As Long Island continues its recovery from the devastating effects of COVID-19, there are clouds on the near horizon that should alarm everyone. While the pandemic rages on in places like Florida, concerns grow here that a second wave could hit us later in the summer or early in the fall, which would force us to take a big step backward.
Beyond worry about a resurgence, though, are all the signs that highlight the pandemic’s devastating impact on Long Island’s economy — repercussions that could last for years and will reach into everyone’s pocketbooks.
A recent report laid out in stark terms what COVID-19 has done to the economy. In March and April, as the pandemic intensified, 270,000 jobs were lost on Long Island. Those jobs evaporated at a far higher rate than even in New York City and other suburban counties in the state.
The report predicted that job losses in Nassau and Suffolk could top 375,000 by the end of the year. The estimated price tag: $61 billion in local economic activity. This deep hole — made worse by huge losses in sales tax and other government revenues — will have to be filled somehow, either through steep cuts in government spending or sharp increases in taxes.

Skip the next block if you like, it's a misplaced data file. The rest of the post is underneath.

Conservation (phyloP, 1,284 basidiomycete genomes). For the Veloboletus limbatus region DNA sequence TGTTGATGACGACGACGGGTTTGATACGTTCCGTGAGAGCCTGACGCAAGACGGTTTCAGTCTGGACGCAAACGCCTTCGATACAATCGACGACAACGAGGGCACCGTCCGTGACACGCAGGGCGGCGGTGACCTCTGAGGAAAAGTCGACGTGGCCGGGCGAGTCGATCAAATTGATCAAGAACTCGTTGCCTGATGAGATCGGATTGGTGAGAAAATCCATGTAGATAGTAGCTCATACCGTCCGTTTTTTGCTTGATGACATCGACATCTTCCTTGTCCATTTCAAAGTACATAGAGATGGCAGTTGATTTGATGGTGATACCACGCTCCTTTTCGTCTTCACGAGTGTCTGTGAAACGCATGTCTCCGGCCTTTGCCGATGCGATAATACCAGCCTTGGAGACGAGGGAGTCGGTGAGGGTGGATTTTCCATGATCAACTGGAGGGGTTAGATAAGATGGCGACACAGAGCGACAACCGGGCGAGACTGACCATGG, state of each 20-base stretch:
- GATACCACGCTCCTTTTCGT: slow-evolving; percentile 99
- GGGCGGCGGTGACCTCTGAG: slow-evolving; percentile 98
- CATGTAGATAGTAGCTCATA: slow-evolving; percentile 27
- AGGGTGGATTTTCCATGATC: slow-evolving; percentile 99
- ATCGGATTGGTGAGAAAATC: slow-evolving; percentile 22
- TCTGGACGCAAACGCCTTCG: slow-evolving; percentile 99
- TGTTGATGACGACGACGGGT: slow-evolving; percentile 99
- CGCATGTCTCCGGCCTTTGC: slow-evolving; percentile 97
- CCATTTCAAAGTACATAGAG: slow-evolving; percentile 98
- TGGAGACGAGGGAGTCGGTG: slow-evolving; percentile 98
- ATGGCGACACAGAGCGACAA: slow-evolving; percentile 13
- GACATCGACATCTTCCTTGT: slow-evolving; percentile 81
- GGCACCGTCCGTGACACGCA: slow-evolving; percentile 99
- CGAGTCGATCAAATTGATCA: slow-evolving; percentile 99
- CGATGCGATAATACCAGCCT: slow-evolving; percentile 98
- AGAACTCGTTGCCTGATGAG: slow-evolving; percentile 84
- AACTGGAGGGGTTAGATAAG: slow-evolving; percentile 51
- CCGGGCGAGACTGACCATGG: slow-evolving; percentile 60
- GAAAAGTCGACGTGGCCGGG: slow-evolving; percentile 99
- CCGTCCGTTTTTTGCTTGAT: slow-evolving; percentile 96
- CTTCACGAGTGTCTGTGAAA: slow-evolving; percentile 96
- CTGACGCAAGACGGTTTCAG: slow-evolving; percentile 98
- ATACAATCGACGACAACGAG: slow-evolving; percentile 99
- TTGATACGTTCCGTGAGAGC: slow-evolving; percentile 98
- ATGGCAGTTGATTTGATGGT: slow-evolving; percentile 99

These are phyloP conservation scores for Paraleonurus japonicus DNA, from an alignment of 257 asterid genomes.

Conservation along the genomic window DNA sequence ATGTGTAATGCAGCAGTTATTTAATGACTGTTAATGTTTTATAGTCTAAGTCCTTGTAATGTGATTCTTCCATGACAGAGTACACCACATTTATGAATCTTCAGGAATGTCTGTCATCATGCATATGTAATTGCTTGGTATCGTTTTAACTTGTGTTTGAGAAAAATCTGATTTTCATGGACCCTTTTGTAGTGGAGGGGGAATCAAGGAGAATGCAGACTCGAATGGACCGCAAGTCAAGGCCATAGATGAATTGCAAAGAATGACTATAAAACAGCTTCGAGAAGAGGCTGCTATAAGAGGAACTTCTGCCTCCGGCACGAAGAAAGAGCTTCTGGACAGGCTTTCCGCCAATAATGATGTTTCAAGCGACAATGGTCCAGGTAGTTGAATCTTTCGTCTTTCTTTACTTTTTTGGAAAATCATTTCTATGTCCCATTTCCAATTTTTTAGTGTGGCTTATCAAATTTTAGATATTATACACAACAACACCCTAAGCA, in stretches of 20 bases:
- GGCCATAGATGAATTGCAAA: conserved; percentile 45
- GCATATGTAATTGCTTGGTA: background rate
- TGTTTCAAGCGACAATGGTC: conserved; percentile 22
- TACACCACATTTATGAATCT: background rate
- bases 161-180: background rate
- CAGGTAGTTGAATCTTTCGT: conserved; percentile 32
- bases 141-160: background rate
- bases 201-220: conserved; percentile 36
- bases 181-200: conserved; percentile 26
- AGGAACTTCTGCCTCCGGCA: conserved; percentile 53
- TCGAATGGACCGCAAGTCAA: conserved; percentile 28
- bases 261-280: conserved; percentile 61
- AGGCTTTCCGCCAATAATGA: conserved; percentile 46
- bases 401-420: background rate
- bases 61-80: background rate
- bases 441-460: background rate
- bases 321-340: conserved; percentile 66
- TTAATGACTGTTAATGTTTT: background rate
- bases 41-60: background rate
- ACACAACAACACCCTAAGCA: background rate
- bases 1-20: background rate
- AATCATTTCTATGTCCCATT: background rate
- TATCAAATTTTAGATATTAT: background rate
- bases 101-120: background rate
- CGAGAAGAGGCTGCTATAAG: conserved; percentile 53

In releasing the economic report, county officials documented a Long Island economy that fell off a steep cliff after COVID-19 struck. Some 82,000 hospitality industry jobs vanished; health care lost 60,000 jobs. Retail enterprises — the very heart of small town economies — totaled about 52,000 jobs lost.
Gov. Andrew Cuomo’s budget office said in May that statewide financial losses would require either $10 billion in spending cuts or higher taxes. State officials also said then that sales tax revenue on Long Island had fallen by more than 33% over May 2019.
There’s no doubt that state aid to Long Island’s school districts will fall — some estimate by as much as $8 billion. In one of the most heavily taxed regions in America, this will be a heavy hit for residents who will be asked to pick up the tab.
The consultants who did the economic study estimated that revenues for Suffolk County for this year will fall by at least $325 million. County officials have said the budget gap in the county, which has 1.4 million residents, could top $800 million.
Suffolk County Executive Steve Bellone said that shortfall could soar to $1.5 billion over the next 15 months.
Right now, our regional economic future looks grim. Census records in recent months also show that New York has one of the highest rates of residents relocating to states with lower taxes.
The current economic crisis will only make that worse.